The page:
Leased Car Lemon Law in California

Row of new cars at a dealership concept

Having to deal with a lemon car can be costly and time-consuming. Importantly, California has very strong consumer protection laws that help to ensure those who have been burdened by vehicles that do not conform to their warranties get the refund or replacement they deserve. But many people may not be aware that California Lemon Law doesn’t only apply to cars that have been purchased outright — it also covers leased vehicles.

Does California Lemon Law Cover Leased Cars?

Due to the language of California’s Lemon Law, someone reviewing it might mistakenly believe that it only applies to buyers of new vehicles. Under California Civil Code § 1793.2(d), manufacturers are required to repurchase or replace lemon vehicles — but this section only covers “buyers” of “new motor vehicles.”

Critically, lessees with effective warranties are also afforded the protections of the lemon law under California Civil Code § 1795.4(b). The provision specifies that those who lease vehicles have the same consumer rights as if the vehicle had been purchased. Not only are leased cars covered by the lemon law, but pickup trucks, SUVs, chassis cabs, and vans used for personal purposes are all afforded protection by the law.

Are Leased Business Vehicles Covered by California’s Lemon Law?

Many leased vehicles are used for small business operations. In some cases, vehicles leased for business purposes may be covered by California’s Lemon Law. But it’s important to understand there are a few factors that determine whether the law can be applied. To qualify for coverage under the lemon law, a leased business vehicle must meet the following criteria:

  • The vehicle must have a substantial defect that impairs its safety or value
  • The vehicle must have a gross weight of less than 10,000 pounds
  • The company must have five or fewer vehicles registered to it

Notably, the weight rule for leased business vehicles looks at the vehicle’s gross vehicle weight (GVR), rather than the gross vehicle weight rating (GVWR) — which is the amount it is meant to weigh when fully loaded with passengers or cargo. The GVWR of a vehicle is always greater than its GVR.

In addition, business vehicles registered in other states do not count toward the lemon law’s five-vehicle limit.

When is a Leased Car a Lemon?

Just because a leased car has a problem doesn’t mean it is a lemon — there are specific legal criteria that must be satisfied to obtain a refund or replacement from the manufacturer. California Lemon Law claims can only be brought for vehicles purchased within the state, with few exceptions. In addition, the defect must be one that is substantial and makes the vehicle fail to conform to the manufacturer’s warranty. In other words, the issue must be one that a reasonable person believes would make the car unsafe to drive or impairs the vehicle’s value.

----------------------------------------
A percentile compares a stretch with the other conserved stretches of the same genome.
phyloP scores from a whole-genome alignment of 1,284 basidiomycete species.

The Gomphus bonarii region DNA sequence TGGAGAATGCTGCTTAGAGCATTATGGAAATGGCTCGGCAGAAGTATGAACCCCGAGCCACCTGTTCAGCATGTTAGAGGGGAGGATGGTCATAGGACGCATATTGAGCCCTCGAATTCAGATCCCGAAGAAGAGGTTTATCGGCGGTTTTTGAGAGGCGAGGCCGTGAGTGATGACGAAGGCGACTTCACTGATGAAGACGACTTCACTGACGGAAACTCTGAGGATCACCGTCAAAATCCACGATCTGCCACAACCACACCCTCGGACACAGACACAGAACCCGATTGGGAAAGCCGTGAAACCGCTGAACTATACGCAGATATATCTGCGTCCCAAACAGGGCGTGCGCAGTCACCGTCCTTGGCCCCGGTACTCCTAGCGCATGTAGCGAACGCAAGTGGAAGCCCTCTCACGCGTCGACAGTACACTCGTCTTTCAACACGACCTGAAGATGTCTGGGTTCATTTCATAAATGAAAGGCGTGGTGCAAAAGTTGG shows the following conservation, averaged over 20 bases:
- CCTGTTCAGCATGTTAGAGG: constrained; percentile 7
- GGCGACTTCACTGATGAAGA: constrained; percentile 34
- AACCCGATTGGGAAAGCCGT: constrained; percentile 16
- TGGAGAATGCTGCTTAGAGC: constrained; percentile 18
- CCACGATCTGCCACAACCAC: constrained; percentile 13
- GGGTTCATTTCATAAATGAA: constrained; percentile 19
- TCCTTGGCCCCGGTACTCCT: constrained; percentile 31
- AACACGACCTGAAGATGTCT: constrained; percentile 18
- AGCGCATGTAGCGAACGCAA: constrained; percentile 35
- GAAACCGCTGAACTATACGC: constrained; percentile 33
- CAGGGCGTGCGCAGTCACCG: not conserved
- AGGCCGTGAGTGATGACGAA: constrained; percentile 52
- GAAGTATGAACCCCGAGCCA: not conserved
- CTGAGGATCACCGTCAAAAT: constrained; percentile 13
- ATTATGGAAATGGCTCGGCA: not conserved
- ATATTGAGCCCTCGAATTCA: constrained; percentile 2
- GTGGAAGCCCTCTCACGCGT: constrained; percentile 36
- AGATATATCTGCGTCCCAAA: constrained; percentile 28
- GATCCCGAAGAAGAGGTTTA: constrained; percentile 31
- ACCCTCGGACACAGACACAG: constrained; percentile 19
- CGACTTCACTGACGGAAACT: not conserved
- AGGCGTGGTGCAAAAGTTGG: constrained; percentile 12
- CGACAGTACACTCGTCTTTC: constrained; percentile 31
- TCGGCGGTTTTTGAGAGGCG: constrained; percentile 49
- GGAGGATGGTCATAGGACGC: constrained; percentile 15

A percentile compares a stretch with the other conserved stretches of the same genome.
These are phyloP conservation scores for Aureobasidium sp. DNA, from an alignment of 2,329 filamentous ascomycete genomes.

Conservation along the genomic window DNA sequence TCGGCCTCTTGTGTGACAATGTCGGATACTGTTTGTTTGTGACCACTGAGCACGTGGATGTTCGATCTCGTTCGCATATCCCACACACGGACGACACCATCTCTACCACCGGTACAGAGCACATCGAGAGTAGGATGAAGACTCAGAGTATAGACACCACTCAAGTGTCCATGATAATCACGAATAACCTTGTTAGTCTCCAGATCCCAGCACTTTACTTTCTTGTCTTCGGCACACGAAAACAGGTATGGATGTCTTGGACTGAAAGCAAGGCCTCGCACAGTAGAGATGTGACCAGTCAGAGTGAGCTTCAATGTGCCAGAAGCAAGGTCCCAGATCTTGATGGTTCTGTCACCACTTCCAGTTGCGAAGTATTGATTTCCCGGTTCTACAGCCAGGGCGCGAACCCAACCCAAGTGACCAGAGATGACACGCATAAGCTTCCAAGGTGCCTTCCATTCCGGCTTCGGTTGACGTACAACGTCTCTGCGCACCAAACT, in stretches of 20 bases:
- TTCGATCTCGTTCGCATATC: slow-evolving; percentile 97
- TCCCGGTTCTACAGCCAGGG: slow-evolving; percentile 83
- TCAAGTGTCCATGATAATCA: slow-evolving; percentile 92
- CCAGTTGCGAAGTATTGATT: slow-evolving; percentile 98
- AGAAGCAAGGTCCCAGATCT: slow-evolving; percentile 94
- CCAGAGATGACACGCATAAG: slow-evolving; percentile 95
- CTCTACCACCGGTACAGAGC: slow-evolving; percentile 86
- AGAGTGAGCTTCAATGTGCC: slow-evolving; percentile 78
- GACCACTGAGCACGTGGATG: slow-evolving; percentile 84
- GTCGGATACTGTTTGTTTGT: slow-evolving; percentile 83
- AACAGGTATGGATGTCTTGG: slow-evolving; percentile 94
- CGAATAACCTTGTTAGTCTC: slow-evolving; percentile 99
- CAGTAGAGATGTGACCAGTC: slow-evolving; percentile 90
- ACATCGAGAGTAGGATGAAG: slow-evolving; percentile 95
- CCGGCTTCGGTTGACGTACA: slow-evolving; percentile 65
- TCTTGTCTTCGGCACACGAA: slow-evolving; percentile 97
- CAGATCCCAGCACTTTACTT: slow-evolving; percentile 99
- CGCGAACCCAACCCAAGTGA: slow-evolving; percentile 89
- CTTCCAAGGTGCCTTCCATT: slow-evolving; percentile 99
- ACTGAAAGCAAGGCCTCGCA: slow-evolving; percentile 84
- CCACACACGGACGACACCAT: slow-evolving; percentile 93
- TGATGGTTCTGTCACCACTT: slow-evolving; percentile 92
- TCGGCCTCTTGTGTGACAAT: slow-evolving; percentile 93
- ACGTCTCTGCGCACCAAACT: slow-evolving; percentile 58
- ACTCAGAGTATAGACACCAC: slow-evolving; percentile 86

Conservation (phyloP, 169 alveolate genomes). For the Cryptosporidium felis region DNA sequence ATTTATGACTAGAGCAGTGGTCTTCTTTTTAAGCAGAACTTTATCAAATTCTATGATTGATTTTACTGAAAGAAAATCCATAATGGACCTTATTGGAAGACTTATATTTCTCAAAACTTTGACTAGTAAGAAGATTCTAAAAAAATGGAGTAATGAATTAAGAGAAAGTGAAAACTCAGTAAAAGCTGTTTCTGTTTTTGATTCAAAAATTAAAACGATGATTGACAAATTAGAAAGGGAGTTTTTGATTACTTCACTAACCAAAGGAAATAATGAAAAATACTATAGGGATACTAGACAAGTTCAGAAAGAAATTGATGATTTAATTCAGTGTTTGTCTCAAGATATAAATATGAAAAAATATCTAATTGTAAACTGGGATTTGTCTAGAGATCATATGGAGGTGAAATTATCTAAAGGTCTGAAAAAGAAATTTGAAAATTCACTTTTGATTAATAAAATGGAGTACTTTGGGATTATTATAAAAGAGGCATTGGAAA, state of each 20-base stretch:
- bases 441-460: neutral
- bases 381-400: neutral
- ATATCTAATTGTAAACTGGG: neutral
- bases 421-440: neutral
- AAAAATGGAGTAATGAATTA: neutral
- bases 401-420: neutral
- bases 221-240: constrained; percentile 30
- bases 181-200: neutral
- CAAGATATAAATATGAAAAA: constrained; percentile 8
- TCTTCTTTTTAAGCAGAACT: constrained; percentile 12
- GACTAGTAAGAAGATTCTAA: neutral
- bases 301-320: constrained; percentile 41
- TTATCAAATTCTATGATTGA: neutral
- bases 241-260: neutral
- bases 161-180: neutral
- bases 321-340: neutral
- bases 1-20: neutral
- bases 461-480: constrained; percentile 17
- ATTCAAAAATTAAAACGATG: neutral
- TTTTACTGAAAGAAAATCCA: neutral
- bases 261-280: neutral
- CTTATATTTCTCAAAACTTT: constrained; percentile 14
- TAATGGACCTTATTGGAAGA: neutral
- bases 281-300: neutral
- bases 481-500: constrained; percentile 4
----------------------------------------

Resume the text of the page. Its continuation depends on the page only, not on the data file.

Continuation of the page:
Several unsuccessful repair attempts must be made before a claim can be filed under the lemon law for a leased car. Usually, four documented trips to the dealership for repairs will suffice, but only two may be necessary if the defect was a safety hazard. A car can also qualify as a lemon if it was in the shop for a total of 30 days or more, whether repairs were ultimately made or not. Defects in connection with aftermarket parts, accidents, or driver abuse are not covered by the lemon law.

Under California’s Lemon Law, a vehicle is presumed to be a lemon if the defect arose within the first 18 months of delivery or the first 18,000 miles driven. This legal presumption can make it easier for consumers to prevail in a lemon law claim. In such cases, the burden of proof is on the manufacturer to demonstrate that they did not sell a lemon.

While you can file a lemon law lawsuit outside of the warranty period, the defect must have been discovered while the warranty was in effect. Critically, there is a four-year statute of limitations in place from the time the nonconformity arose to pursue a claim.

What Are Your Legal Remedies if You Leased a Lemon?

If you leased a lemon, the manufacturer may be required to replace or buy back the vehicle. If you opt for a refund, your lease would terminate early and you would recover the costs of all payments made, in addition to out-of-pocket costs and your legal fees. In cases that aren’t as strong, you may still be able to enter into a cash settlement agreement with the manufacturer for the inconvenience you experienced.

Contact an Experienced Southern California Lemon Law Attorney

If you leased a vehicle that turned out to be a lemon, it’s crucial to understand your legal rights and remedies. An experienced California Lemon Law attorney can evaluate your case and advise you regarding your option. At the Ledbetter Law Firm, we are committed to guiding each of our clients through the process of filing a lemon law claim and obtaining the compensation to which they’re entitled.

The Ledbetter Law Firm works with clients throughout Southern California who have purchased lemon vehicles and assists them with obtaining the refund or replacement vehicle they deserve from the manufacturer. With offices conveniently located in Torrance and San Diego, California, telephone and video conferencing options are also available. Call (310) 878-0067 to schedule a consultation with a California Lemon Law attorney today.